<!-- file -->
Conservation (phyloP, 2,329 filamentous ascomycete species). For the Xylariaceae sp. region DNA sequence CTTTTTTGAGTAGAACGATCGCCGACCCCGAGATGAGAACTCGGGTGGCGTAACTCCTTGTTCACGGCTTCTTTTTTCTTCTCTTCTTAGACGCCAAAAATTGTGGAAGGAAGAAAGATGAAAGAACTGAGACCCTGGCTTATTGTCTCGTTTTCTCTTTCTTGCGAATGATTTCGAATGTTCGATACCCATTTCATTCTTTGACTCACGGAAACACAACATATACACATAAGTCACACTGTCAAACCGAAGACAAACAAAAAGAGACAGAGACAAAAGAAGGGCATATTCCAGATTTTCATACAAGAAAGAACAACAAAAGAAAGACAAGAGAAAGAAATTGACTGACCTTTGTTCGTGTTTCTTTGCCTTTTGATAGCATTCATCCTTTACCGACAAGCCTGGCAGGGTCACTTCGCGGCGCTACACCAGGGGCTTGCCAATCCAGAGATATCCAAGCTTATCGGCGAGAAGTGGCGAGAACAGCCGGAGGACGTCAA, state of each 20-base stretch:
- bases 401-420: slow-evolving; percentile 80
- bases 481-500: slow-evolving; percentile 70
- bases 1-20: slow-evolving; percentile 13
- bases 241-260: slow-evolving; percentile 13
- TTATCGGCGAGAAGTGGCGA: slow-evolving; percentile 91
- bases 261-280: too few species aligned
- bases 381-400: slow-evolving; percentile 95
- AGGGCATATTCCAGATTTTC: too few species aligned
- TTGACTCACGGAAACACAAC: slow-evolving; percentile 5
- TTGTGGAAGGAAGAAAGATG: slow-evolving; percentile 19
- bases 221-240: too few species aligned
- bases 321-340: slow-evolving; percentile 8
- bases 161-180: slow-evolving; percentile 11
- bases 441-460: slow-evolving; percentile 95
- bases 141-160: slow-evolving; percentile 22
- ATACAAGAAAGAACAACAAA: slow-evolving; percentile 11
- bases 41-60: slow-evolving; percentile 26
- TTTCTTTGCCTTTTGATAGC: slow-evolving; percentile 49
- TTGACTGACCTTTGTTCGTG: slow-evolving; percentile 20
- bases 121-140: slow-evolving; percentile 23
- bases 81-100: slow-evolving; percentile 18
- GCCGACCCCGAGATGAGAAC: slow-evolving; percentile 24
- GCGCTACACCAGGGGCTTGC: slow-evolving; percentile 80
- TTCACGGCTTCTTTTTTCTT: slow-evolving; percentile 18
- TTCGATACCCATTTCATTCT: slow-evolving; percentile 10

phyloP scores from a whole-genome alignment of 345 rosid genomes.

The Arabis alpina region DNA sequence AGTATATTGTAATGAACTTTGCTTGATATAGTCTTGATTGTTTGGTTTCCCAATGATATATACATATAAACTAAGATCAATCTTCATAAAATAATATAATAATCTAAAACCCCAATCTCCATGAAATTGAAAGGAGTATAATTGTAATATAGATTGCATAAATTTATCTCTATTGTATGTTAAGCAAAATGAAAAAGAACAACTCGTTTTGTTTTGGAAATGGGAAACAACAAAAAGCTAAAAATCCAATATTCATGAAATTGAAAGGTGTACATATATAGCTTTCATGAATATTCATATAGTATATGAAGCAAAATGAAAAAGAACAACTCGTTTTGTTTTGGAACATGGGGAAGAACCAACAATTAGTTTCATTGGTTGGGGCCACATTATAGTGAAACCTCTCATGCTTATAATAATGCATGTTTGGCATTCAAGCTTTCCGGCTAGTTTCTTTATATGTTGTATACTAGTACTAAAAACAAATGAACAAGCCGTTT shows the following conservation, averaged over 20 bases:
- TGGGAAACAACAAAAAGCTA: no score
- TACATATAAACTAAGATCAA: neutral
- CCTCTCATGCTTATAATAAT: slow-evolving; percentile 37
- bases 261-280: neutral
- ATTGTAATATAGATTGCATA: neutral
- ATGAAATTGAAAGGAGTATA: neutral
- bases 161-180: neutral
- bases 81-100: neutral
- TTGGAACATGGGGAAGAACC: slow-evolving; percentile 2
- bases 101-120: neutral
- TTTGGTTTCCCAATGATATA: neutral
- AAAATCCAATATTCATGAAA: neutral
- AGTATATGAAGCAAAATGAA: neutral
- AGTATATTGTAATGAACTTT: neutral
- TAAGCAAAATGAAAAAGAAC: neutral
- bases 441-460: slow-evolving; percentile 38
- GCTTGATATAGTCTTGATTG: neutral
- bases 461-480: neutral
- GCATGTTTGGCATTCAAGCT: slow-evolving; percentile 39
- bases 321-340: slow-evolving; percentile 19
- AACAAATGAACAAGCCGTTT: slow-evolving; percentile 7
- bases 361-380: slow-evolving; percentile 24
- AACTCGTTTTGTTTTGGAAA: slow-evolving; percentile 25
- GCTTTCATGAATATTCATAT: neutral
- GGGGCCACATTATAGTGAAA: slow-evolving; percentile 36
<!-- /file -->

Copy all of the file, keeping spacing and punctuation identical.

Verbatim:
Conservation (phyloP, 2,329 filamentous ascomycete species). For the Xylariaceae sp. region DNA sequence CTTTTTTGAGTAGAACGATCGCCGACCCCGAGATGAGAACTCGGGTGGCGTAACTCCTTGTTCACGGCTTCTTTTTTCTTCTCTTCTTAGACGCCAAAAATTGTGGAAGGAAGAAAGATGAAAGAACTGAGACCCTGGCTTATTGTCTCGTTTTCTCTTTCTTGCGAATGATTTCGAATGTTCGATACCCATTTCATTCTTTGACTCACGGAAACACAACATATACACATAAGTCACACTGTCAAACCGAAGACAAACAAAAAGAGACAGAGACAAAAGAAGGGCATATTCCAGATTTTCATACAAGAAAGAACAACAAAAGAAAGACAAGAGAAAGAAATTGACTGACCTTTGTTCGTGTTTCTTTGCCTTTTGATAGCATTCATCCTTTACCGACAAGCCTGGCAGGGTCACTTCGCGGCGCTACACCAGGGGCTTGCCAATCCAGAGATATCCAAGCTTATCGGCGAGAAGTGGCGAGAACAGCCGGAGGACGTCAA, state of each 20-base stretch:
- bases 401-420: slow-evolving; percentile 80
- bases 481-500: slow-evolving; percentile 70
- bases 1-20: slow-evolving; percentile 13
- bases 241-260: slow-evolving; percentile 13
- TTATCGGCGAGAAGTGGCGA: slow-evolving; percentile 91
- bases 261-280: too few species aligned
- bases 381-400: slow-evolving; percentile 95
- AGGGCATATTCCAGATTTTC: too few species aligned
- TTGACTCACGGAAACACAAC: slow-evolving; percentile 5
- TTGTGGAAGGAAGAAAGATG: slow-evolving; percentile 19
- bases 221-240: too few species aligned
- bases 321-340: slow-evolving; percentile 8
- bases 161-180: slow-evolving; percentile 11
- bases 441-460: slow-evolving; percentile 95
- bases 141-160: slow-evolving; percentile 22
- ATACAAGAAAGAACAACAAA: slow-evolving; percentile 11
- bases 41-60: slow-evolving; percentile 26
- TTTCTTTGCCTTTTGATAGC: slow-evolving; percentile 49
- TTGACTGACCTTTGTTCGTG: slow-evolving; percentile 20
- bases 121-140: slow-evolving; percentile 23
- bases 81-100: slow-evolving; percentile 18
- GCCGACCCCGAGATGAGAAC: slow-evolving; percentile 24
- GCGCTACACCAGGGGCTTGC: slow-evolving; percentile 80
- TTCACGGCTTCTTTTTTCTT: slow-evolving; percentile 18
- TTCGATACCCATTTCATTCT: slow-evolving; percentile 10

phyloP scores from a whole-genome alignment of 345 rosid genomes.

The Arabis alpina region DNA sequence AGTATATTGTAATGAACTTTGCTTGATATAGTCTTGATTGTTTGGTTTCCCAATGATATATACATATAAACTAAGATCAATCTTCATAAAATAATATAATAATCTAAAACCCCAATCTCCATGAAATTGAAAGGAGTATAATTGTAATATAGATTGCATAAATTTATCTCTATTGTATGTTAAGCAAAATGAAAAAGAACAACTCGTTTTGTTTTGGAAATGGGAAACAACAAAAAGCTAAAAATCCAATATTCATGAAATTGAAAGGTGTACATATATAGCTTTCATGAATATTCATATAGTATATGAAGCAAAATGAAAAAGAACAACTCGTTTTGTTTTGGAACATGGGGAAGAACCAACAATTAGTTTCATTGGTTGGGGCCACATTATAGTGAAACCTCTCATGCTTATAATAATGCATGTTTGGCATTCAAGCTTTCCGGCTAGTTTCTTTATATGTTGTATACTAGTACTAAAAACAAATGAACAAGCCGTTT shows the following conservation, averaged over 20 bases:
- TGGGAAACAACAAAAAGCTA: no score
- TACATATAAACTAAGATCAA: neutral
- CCTCTCATGCTTATAATAAT: slow-evolving; percentile 37
- bases 261-280: neutral
- ATTGTAATATAGATTGCATA: neutral
- ATGAAATTGAAAGGAGTATA: neutral
- bases 161-180: neutral
- bases 81-100: neutral
- TTGGAACATGGGGAAGAACC: slow-evolving; percentile 2
- bases 101-120: neutral
- TTTGGTTTCCCAATGATATA: neutral
- AAAATCCAATATTCATGAAA: neutral
- AGTATATGAAGCAAAATGAA: neutral
- AGTATATTGTAATGAACTTT: neutral
- TAAGCAAAATGAAAAAGAAC: neutral
- bases 441-460: slow-evolving; percentile 38
- GCTTGATATAGTCTTGATTG: neutral
- bases 461-480: neutral
- GCATGTTTGGCATTCAAGCT: slow-evolving; percentile 39
- bases 321-340: slow-evolving; percentile 19
- AACAAATGAACAAGCCGTTT: slow-evolving; percentile 7
- bases 361-380: slow-evolving; percentile 24
- AACTCGTTTTGTTTTGGAAA: slow-evolving; percentile 25
- GCTTTCATGAATATTCATAT: neutral
- GGGGCCACATTATAGTGAAA: slow-evolving; percentile 36